Vancouver

Vancouver Real Estate Sales Drop Over 36%, Slowest Price Growth Since 2014

Vancouver real estates is finally starting to cool down, but it’s doing so incredibly fast. Real Estate Board of Greater Vancouver (REBGV) numbers show growth deceleration in August. This is the sixth consecutive month we’ve seen price growth slow. The slowing growth is largely due to sales plummeting, while inventory begins to soar.

Greater Vancouver Prices Fall To Lowest Growth Since 2014

The price of a typical home in Greater Vancouver got a little cheaper, but was still up from last year. REBGV reported a composite benchmark of $1,083,400 in August, down $4,100 from the month before. Despite being lower, the annual price change is 4.1% higher than the same month last year. The benchmark is seasonally adjusted, so seasonal pressure is theoretically removed.

Greater Vancouver Composite Benchmark Price

The price of a typical home across Greater Vancouver, in Canadian dollars.

Source: REBGV, Better Dwelling.

Greater Vancouver real estate prices are still showing huge growth, but decelerating fast. The benchmark’s annual gain of 4.1% is the sixth consecutive month it’s moved lower. It’s still a very high rate of growth, but it’s the lowest we’ve seen for Vancouver since April 2014, and it’s heading lower. Worth keeping an eye on this indicator.

Greater Vancouver Composite Benchmark Price Change

The annual percent change of a typical home across Greater Vancouver.

Source: REBGV, Better Dwelling.

Greater Vancouver Real Estate Sales Drop Over 36%

Greater Vancouver real estate sales have dropped off of a cliff. REBGV reported 1,929 sales across REBGV, down 36.6% when compared to the same month last year. If that seems like a huge decline, that’s because it is. The total number of sales is 25.2% below the 10 year average of sales for August.

Greater Vancouver Composite Sales Vs. Listings

The number of homes sold vs total inventory in Greater Vancouver.

Source: REBGV, Better Dwelling.

Greater Vancouver Real Estate Inventory Rises Over 34%

The total number of new listings in Greater Vancouver is rising. REBGV reported 3,881 new listings in August, down 2.6% from the month before. On an annual basis, new listings increased by 34.3% when compared to the same month last year. The monthly decline is normal for the season, the annual increase is not.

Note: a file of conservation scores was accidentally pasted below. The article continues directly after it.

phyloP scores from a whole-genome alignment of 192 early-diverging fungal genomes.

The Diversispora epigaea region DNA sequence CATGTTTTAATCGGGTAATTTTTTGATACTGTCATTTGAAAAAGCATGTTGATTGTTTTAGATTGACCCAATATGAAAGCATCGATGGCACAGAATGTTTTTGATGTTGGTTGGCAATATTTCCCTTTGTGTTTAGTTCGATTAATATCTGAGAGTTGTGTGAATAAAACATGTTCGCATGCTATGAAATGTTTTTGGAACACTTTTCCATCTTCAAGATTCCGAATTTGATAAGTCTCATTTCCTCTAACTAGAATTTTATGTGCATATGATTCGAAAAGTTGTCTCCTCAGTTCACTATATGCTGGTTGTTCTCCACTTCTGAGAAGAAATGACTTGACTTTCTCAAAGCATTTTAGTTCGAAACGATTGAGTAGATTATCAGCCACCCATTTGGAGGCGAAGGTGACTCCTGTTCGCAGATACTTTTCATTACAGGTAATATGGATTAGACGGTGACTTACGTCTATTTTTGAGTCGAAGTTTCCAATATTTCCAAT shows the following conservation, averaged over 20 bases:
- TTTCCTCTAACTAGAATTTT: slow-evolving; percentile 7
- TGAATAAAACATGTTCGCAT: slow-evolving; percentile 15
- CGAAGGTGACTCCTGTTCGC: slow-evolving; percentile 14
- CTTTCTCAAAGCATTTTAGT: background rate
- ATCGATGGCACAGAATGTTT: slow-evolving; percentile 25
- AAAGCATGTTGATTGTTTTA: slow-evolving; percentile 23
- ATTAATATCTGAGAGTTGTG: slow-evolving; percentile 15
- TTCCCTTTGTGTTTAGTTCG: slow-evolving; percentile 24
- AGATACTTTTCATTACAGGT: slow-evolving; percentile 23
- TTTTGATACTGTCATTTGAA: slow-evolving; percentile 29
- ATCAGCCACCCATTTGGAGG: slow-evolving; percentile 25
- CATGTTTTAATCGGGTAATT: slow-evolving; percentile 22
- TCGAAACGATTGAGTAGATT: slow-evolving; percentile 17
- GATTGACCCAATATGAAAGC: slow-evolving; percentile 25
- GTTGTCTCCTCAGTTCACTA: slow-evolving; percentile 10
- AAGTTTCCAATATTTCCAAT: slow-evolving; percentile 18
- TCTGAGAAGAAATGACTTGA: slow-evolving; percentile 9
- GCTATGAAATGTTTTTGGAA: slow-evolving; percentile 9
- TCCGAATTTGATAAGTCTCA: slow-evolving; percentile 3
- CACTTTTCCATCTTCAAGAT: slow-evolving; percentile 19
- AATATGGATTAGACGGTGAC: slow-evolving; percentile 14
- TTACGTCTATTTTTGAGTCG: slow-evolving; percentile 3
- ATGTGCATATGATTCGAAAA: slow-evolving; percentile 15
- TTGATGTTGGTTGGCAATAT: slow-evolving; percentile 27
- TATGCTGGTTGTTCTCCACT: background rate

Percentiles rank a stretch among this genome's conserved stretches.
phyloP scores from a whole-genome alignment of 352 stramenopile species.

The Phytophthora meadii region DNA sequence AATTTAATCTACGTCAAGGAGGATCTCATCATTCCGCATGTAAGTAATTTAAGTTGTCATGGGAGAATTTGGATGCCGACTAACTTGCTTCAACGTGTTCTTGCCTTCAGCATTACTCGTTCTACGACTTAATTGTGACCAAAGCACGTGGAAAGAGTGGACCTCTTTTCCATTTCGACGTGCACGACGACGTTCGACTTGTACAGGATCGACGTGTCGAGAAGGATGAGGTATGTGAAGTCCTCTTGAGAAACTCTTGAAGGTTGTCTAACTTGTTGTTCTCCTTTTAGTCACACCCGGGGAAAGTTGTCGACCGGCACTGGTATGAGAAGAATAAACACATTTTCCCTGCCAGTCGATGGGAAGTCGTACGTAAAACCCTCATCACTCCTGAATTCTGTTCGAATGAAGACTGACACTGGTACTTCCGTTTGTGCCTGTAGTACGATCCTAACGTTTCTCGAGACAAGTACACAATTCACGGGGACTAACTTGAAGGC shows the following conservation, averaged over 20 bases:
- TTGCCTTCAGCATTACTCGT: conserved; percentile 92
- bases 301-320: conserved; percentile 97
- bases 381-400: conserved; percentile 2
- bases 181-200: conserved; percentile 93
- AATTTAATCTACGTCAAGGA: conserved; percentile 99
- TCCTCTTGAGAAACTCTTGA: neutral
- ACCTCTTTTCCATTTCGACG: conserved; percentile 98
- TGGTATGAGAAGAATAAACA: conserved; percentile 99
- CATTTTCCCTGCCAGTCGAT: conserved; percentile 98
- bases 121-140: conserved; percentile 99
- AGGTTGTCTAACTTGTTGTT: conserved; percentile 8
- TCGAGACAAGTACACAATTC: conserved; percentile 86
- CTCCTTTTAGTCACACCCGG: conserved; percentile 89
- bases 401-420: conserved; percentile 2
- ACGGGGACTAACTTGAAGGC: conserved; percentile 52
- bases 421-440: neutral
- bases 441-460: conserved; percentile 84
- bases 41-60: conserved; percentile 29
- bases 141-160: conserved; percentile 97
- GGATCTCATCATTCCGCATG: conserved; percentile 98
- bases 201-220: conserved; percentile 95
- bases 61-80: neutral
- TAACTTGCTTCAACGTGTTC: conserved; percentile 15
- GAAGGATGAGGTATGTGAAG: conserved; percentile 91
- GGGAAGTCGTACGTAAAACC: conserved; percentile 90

The decrease in sales and increase in new listings sent total inventory much higher. REBGV reported 11,824 active listings in August, up 2.63% from the month before. This represents a 34.3% increase when compared to the same month last year. Despite the large growth, we aren’t expected to see a decline back to low inventory levels soon.

The decrease in sales and rise in inventory is understandably lowering price growth. New regulations restricting AirBnB operators is also expected to push inventory even higher. The regulations will restrict operators to one license per unit, forcing those with multiple units to sell or become long-term landlords. Those not interested in becoming a landlord (especially with falling rents), are expected to put their extra units on the market. More inventory meets tighter financing rules, isn’t great for that decelerating price growth.

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5 Comments

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  • Reply
    ken 2 months ago

    Benchmark Price is a pure fabrication by the Real Estate Board. Real Price drops are in the order of 20%.
    Here’s Huffington Post telling the true state of affairs, though even they add the Benchmark Price narrative.
    https://www.huffingtonpost.ca/2018/09/05/vancouver-real-estate-correction_a_23518030/

  • Reply
    @xelan_gta 2 months ago

    All Greater Vancouver segments are showing price declines now, including condo sector (even on official REBGV report).
    At the same time inventory continues rising.

    Detached sales are worst in 27 years:
    http://vancitycondoguide.com/august-fewest-detached-home-sales/

  • Reply
    Cliff 2 months ago

    To the author, Kaitlin Last: The comment above by Ken is absolutely correct. You are falling into the trap of using the Board’s highly subjective HPI benchmark pricing. This HPI benchmark system is highly skewed, and simply allows the board to hide what’s really happening. You and anyone else can look at the latest stats published by the board. In the package, you can see some amazing numbers. For example, MEDIAN prices and AVERAGE prices, both of which are far more accurate and insightful than the HPI numbers, have dropped 20 percent from last August to this August, for detached houses in West Van and North Van. Prices for these two areas have also dropped 10 percent from July 18 to August 18. There is no price growth; there are only prices that are dropping like stones. I can’t understand why the media doesn’t dig into this!

    • Reply
      Beh G. 2 months ago

      The media is generally lazy but what I don’t understand is why BD keeps using these indices. That information (aside from being completely useless to any analysis as you correctly pointed out) is readily available elsewhere.

  • Reply
    Dman 2 months ago

    The fact that a the average house could be worth $1 million shows how much inflation has devalued currency in the last ten years.

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